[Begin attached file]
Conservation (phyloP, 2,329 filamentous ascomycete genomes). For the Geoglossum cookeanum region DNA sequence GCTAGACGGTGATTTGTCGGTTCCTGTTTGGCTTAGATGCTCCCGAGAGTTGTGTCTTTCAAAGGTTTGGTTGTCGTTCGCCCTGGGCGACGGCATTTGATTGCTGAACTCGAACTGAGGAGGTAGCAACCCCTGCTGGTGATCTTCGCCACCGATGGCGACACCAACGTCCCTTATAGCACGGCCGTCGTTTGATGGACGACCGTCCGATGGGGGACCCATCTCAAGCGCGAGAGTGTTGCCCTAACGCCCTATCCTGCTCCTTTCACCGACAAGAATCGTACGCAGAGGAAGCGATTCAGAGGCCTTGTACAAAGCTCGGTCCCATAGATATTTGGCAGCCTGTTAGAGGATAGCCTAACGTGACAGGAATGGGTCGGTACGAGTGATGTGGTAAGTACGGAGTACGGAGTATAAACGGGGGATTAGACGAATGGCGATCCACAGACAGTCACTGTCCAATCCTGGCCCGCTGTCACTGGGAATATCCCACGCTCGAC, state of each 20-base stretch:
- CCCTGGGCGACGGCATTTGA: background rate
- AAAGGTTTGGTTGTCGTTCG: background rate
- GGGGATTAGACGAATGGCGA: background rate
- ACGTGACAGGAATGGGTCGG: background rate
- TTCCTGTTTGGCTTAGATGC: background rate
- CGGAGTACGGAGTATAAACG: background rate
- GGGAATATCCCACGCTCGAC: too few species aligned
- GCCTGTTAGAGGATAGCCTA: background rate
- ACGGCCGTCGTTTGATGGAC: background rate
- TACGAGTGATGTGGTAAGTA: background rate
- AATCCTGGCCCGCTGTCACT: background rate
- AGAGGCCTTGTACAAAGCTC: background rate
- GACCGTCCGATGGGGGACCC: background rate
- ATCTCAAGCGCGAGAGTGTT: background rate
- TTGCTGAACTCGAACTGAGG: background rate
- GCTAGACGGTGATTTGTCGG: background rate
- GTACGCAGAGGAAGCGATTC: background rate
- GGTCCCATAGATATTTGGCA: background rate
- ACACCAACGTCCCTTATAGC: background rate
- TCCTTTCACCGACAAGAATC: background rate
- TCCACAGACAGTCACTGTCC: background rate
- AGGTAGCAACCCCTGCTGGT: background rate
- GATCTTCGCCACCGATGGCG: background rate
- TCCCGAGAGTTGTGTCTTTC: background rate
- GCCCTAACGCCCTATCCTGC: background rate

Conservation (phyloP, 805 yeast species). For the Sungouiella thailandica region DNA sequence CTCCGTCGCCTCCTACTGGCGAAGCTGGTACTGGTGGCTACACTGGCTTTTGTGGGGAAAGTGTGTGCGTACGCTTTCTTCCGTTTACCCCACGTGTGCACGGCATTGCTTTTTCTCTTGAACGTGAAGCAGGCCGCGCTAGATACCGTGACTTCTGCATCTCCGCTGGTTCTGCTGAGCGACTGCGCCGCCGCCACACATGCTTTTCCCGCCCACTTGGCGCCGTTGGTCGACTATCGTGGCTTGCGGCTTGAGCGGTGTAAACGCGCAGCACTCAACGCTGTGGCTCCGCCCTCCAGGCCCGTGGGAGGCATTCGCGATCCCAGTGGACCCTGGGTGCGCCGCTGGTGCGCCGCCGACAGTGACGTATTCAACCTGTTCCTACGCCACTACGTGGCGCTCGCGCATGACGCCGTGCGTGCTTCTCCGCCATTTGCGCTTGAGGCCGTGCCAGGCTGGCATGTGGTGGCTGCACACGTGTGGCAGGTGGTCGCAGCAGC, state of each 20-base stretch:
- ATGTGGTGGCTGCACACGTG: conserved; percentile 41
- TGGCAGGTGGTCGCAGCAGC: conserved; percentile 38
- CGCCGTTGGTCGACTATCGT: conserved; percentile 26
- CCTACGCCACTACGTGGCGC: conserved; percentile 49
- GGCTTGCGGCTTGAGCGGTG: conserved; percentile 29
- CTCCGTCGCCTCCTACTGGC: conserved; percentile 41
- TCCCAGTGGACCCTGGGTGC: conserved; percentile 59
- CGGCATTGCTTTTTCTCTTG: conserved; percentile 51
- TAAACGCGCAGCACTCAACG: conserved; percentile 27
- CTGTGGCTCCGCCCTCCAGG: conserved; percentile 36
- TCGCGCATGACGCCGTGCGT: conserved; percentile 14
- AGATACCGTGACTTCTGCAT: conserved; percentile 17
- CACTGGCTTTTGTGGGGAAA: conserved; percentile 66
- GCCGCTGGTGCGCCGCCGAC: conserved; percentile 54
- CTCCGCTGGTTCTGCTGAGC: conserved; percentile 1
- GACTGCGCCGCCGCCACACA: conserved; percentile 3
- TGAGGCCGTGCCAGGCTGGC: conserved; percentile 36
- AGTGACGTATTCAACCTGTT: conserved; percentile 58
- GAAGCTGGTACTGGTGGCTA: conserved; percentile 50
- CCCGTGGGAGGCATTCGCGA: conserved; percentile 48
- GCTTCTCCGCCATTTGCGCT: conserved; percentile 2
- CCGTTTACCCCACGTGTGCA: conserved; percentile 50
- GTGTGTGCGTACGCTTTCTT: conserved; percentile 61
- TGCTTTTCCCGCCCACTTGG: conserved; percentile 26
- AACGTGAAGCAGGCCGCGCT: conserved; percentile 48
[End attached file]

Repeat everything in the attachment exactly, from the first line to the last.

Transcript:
Conservation (phyloP, 2,329 filamentous ascomycete genomes). For the Geoglossum cookeanum region DNA sequence GCTAGACGGTGATTTGTCGGTTCCTGTTTGGCTTAGATGCTCCCGAGAGTTGTGTCTTTCAAAGGTTTGGTTGTCGTTCGCCCTGGGCGACGGCATTTGATTGCTGAACTCGAACTGAGGAGGTAGCAACCCCTGCTGGTGATCTTCGCCACCGATGGCGACACCAACGTCCCTTATAGCACGGCCGTCGTTTGATGGACGACCGTCCGATGGGGGACCCATCTCAAGCGCGAGAGTGTTGCCCTAACGCCCTATCCTGCTCCTTTCACCGACAAGAATCGTACGCAGAGGAAGCGATTCAGAGGCCTTGTACAAAGCTCGGTCCCATAGATATTTGGCAGCCTGTTAGAGGATAGCCTAACGTGACAGGAATGGGTCGGTACGAGTGATGTGGTAAGTACGGAGTACGGAGTATAAACGGGGGATTAGACGAATGGCGATCCACAGACAGTCACTGTCCAATCCTGGCCCGCTGTCACTGGGAATATCCCACGCTCGAC, state of each 20-base stretch:
- CCCTGGGCGACGGCATTTGA: background rate
- AAAGGTTTGGTTGTCGTTCG: background rate
- GGGGATTAGACGAATGGCGA: background rate
- ACGTGACAGGAATGGGTCGG: background rate
- TTCCTGTTTGGCTTAGATGC: background rate
- CGGAGTACGGAGTATAAACG: background rate
- GGGAATATCCCACGCTCGAC: too few species aligned
- GCCTGTTAGAGGATAGCCTA: background rate
- ACGGCCGTCGTTTGATGGAC: background rate
- TACGAGTGATGTGGTAAGTA: background rate
- AATCCTGGCCCGCTGTCACT: background rate
- AGAGGCCTTGTACAAAGCTC: background rate
- GACCGTCCGATGGGGGACCC: background rate
- ATCTCAAGCGCGAGAGTGTT: background rate
- TTGCTGAACTCGAACTGAGG: background rate
- GCTAGACGGTGATTTGTCGG: background rate
- GTACGCAGAGGAAGCGATTC: background rate
- GGTCCCATAGATATTTGGCA: background rate
- ACACCAACGTCCCTTATAGC: background rate
- TCCTTTCACCGACAAGAATC: background rate
- TCCACAGACAGTCACTGTCC: background rate
- AGGTAGCAACCCCTGCTGGT: background rate
- GATCTTCGCCACCGATGGCG: background rate
- TCCCGAGAGTTGTGTCTTTC: background rate
- GCCCTAACGCCCTATCCTGC: background rate

Conservation (phyloP, 805 yeast species). For the Sungouiella thailandica region DNA sequence CTCCGTCGCCTCCTACTGGCGAAGCTGGTACTGGTGGCTACACTGGCTTTTGTGGGGAAAGTGTGTGCGTACGCTTTCTTCCGTTTACCCCACGTGTGCACGGCATTGCTTTTTCTCTTGAACGTGAAGCAGGCCGCGCTAGATACCGTGACTTCTGCATCTCCGCTGGTTCTGCTGAGCGACTGCGCCGCCGCCACACATGCTTTTCCCGCCCACTTGGCGCCGTTGGTCGACTATCGTGGCTTGCGGCTTGAGCGGTGTAAACGCGCAGCACTCAACGCTGTGGCTCCGCCCTCCAGGCCCGTGGGAGGCATTCGCGATCCCAGTGGACCCTGGGTGCGCCGCTGGTGCGCCGCCGACAGTGACGTATTCAACCTGTTCCTACGCCACTACGTGGCGCTCGCGCATGACGCCGTGCGTGCTTCTCCGCCATTTGCGCTTGAGGCCGTGCCAGGCTGGCATGTGGTGGCTGCACACGTGTGGCAGGTGGTCGCAGCAGC, state of each 20-base stretch:
- ATGTGGTGGCTGCACACGTG: conserved; percentile 41
- TGGCAGGTGGTCGCAGCAGC: conserved; percentile 38
- CGCCGTTGGTCGACTATCGT: conserved; percentile 26
- CCTACGCCACTACGTGGCGC: conserved; percentile 49
- GGCTTGCGGCTTGAGCGGTG: conserved; percentile 29
- CTCCGTCGCCTCCTACTGGC: conserved; percentile 41
- TCCCAGTGGACCCTGGGTGC: conserved; percentile 59
- CGGCATTGCTTTTTCTCTTG: conserved; percentile 51
- TAAACGCGCAGCACTCAACG: conserved; percentile 27
- CTGTGGCTCCGCCCTCCAGG: conserved; percentile 36
- TCGCGCATGACGCCGTGCGT: conserved; percentile 14
- AGATACCGTGACTTCTGCAT: conserved; percentile 17
- CACTGGCTTTTGTGGGGAAA: conserved; percentile 66
- GCCGCTGGTGCGCCGCCGAC: conserved; percentile 54
- CTCCGCTGGTTCTGCTGAGC: conserved; percentile 1
- GACTGCGCCGCCGCCACACA: conserved; percentile 3
- TGAGGCCGTGCCAGGCTGGC: conserved; percentile 36
- AGTGACGTATTCAACCTGTT: conserved; percentile 58
- GAAGCTGGTACTGGTGGCTA: conserved; percentile 50
- CCCGTGGGAGGCATTCGCGA: conserved; percentile 48
- GCTTCTCCGCCATTTGCGCT: conserved; percentile 2
- CCGTTTACCCCACGTGTGCA: conserved; percentile 50
- GTGTGTGCGTACGCTTTCTT: conserved; percentile 61
- TGCTTTTCCCGCCCACTTGG: conserved; percentile 26
- AACGTGAAGCAGGCCGCGCT: conserved; percentile 48